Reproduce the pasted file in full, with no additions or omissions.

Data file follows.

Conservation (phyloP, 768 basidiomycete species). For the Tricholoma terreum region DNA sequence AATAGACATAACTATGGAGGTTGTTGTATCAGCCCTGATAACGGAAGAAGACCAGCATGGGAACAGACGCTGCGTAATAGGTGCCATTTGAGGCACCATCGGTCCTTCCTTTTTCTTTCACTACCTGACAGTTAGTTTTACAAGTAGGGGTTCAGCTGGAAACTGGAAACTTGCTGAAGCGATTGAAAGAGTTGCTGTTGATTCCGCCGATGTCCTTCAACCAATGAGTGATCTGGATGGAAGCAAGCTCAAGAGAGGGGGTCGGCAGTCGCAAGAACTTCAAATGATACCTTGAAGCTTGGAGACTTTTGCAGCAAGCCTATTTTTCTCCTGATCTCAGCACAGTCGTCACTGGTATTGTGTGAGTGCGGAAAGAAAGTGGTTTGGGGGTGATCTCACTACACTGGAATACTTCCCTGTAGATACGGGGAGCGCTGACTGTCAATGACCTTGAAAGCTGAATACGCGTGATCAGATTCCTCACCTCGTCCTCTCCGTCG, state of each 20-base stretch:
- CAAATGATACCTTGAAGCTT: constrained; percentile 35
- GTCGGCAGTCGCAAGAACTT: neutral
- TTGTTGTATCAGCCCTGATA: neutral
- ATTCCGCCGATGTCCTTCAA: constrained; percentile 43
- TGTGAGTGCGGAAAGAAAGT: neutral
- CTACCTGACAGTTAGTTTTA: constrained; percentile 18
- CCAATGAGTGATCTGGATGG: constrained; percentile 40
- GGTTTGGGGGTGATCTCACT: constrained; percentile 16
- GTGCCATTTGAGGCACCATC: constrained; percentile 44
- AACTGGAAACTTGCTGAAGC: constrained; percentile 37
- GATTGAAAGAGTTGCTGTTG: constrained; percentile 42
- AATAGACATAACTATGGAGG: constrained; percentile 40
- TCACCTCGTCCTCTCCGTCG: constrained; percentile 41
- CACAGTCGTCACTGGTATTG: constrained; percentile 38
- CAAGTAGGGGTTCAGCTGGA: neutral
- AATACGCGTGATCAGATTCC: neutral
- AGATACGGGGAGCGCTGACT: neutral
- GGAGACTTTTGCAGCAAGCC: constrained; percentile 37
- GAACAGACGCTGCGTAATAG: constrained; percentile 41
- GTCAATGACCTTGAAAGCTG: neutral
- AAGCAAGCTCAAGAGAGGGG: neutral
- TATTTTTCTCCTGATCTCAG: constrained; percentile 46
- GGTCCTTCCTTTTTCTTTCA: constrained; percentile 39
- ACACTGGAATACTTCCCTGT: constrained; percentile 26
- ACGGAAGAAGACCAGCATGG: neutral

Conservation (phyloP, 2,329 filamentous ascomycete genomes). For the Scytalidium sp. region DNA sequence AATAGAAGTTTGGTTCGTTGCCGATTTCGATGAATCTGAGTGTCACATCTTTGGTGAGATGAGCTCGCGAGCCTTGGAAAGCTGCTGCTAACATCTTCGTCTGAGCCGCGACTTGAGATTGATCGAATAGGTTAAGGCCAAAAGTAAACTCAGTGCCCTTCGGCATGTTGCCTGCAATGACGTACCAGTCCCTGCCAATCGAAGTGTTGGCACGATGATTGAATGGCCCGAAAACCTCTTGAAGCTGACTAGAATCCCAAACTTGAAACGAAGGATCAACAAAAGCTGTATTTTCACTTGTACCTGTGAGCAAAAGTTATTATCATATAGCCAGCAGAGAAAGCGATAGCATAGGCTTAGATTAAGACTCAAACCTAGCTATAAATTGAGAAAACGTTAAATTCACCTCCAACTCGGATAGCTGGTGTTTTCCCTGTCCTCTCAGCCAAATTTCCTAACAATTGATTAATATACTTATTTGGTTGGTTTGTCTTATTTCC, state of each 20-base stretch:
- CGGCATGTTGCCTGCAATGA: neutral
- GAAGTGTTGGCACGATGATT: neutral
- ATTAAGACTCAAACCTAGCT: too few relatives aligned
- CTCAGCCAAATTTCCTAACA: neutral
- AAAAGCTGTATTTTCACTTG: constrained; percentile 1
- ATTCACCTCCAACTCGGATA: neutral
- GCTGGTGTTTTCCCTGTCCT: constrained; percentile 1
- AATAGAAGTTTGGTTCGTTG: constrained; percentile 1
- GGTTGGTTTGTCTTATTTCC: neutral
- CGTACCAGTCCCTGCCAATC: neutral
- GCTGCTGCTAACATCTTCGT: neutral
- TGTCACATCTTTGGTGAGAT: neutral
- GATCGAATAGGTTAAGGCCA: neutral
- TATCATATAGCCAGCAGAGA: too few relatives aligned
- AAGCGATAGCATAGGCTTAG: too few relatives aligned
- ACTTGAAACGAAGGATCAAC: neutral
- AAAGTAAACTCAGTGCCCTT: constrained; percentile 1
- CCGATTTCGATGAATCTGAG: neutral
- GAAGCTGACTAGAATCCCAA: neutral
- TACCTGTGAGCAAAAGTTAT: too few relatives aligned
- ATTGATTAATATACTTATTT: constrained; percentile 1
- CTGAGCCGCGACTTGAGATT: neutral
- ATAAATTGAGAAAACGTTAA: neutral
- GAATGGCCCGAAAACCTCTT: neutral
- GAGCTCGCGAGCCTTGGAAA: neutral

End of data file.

Conservation (phyloP, 768 basidiomycete species). For the Tricholoma terreum region DNA sequence AATAGACATAACTATGGAGGTTGTTGTATCAGCCCTGATAACGGAAGAAGACCAGCATGGGAACAGACGCTGCGTAATAGGTGCCATTTGAGGCACCATCGGTCCTTCCTTTTTCTTTCACTACCTGACAGTTAGTTTTACAAGTAGGGGTTCAGCTGGAAACTGGAAACTTGCTGAAGCGATTGAAAGAGTTGCTGTTGATTCCGCCGATGTCCTTCAACCAATGAGTGATCTGGATGGAAGCAAGCTCAAGAGAGGGGGTCGGCAGTCGCAAGAACTTCAAATGATACCTTGAAGCTTGGAGACTTTTGCAGCAAGCCTATTTTTCTCCTGATCTCAGCACAGTCGTCACTGGTATTGTGTGAGTGCGGAAAGAAAGTGGTTTGGGGGTGATCTCACTACACTGGAATACTTCCCTGTAGATACGGGGAGCGCTGACTGTCAATGACCTTGAAAGCTGAATACGCGTGATCAGATTCCTCACCTCGTCCTCTCCGTCG, state of each 20-base stretch:
- CAAATGATACCTTGAAGCTT: constrained; percentile 35
- GTCGGCAGTCGCAAGAACTT: neutral
- TTGTTGTATCAGCCCTGATA: neutral
- ATTCCGCCGATGTCCTTCAA: constrained; percentile 43
- TGTGAGTGCGGAAAGAAAGT: neutral
- CTACCTGACAGTTAGTTTTA: constrained; percentile 18
- CCAATGAGTGATCTGGATGG: constrained; percentile 40
- GGTTTGGGGGTGATCTCACT: constrained; percentile 16
- GTGCCATTTGAGGCACCATC: constrained; percentile 44
- AACTGGAAACTTGCTGAAGC: constrained; percentile 37
- GATTGAAAGAGTTGCTGTTG: constrained; percentile 42
- AATAGACATAACTATGGAGG: constrained; percentile 40
- TCACCTCGTCCTCTCCGTCG: constrained; percentile 41
- CACAGTCGTCACTGGTATTG: constrained; percentile 38
- CAAGTAGGGGTTCAGCTGGA: neutral
- AATACGCGTGATCAGATTCC: neutral
- AGATACGGGGAGCGCTGACT: neutral
- GGAGACTTTTGCAGCAAGCC: constrained; percentile 37
- GAACAGACGCTGCGTAATAG: constrained; percentile 41
- GTCAATGACCTTGAAAGCTG: neutral
- AAGCAAGCTCAAGAGAGGGG: neutral
- TATTTTTCTCCTGATCTCAG: constrained; percentile 46
- GGTCCTTCCTTTTTCTTTCA: constrained; percentile 39
- ACACTGGAATACTTCCCTGT: constrained; percentile 26
- ACGGAAGAAGACCAGCATGG: neutral

Conservation (phyloP, 2,329 filamentous ascomycete genomes). For the Scytalidium sp. region DNA sequence AATAGAAGTTTGGTTCGTTGCCGATTTCGATGAATCTGAGTGTCACATCTTTGGTGAGATGAGCTCGCGAGCCTTGGAAAGCTGCTGCTAACATCTTCGTCTGAGCCGCGACTTGAGATTGATCGAATAGGTTAAGGCCAAAAGTAAACTCAGTGCCCTTCGGCATGTTGCCTGCAATGACGTACCAGTCCCTGCCAATCGAAGTGTTGGCACGATGATTGAATGGCCCGAAAACCTCTTGAAGCTGACTAGAATCCCAAACTTGAAACGAAGGATCAACAAAAGCTGTATTTTCACTTGTACCTGTGAGCAAAAGTTATTATCATATAGCCAGCAGAGAAAGCGATAGCATAGGCTTAGATTAAGACTCAAACCTAGCTATAAATTGAGAAAACGTTAAATTCACCTCCAACTCGGATAGCTGGTGTTTTCCCTGTCCTCTCAGCCAAATTTCCTAACAATTGATTAATATACTTATTTGGTTGGTTTGTCTTATTTCC, state of each 20-base stretch:
- CGGCATGTTGCCTGCAATGA: neutral
- GAAGTGTTGGCACGATGATT: neutral
- ATTAAGACTCAAACCTAGCT: too few relatives aligned
- CTCAGCCAAATTTCCTAACA: neutral
- AAAAGCTGTATTTTCACTTG: constrained; percentile 1
- ATTCACCTCCAACTCGGATA: neutral
- GCTGGTGTTTTCCCTGTCCT: constrained; percentile 1
- AATAGAAGTTTGGTTCGTTG: constrained; percentile 1
- GGTTGGTTTGTCTTATTTCC: neutral
- CGTACCAGTCCCTGCCAATC: neutral
- GCTGCTGCTAACATCTTCGT: neutral
- TGTCACATCTTTGGTGAGAT: neutral
- GATCGAATAGGTTAAGGCCA: neutral
- TATCATATAGCCAGCAGAGA: too few relatives aligned
- AAGCGATAGCATAGGCTTAG: too few relatives aligned
- ACTTGAAACGAAGGATCAAC: neutral
- AAAGTAAACTCAGTGCCCTT: constrained; percentile 1
- CCGATTTCGATGAATCTGAG: neutral
- GAAGCTGACTAGAATCCCAA: neutral
- TACCTGTGAGCAAAAGTTAT: too few relatives aligned
- ATTGATTAATATACTTATTT: constrained; percentile 1
- CTGAGCCGCGACTTGAGATT: neutral
- ATAAATTGAGAAAACGTTAA: neutral
- GAATGGCCCGAAAACCTCTT: neutral
- GAGCTCGCGAGCCTTGGAAA: neutral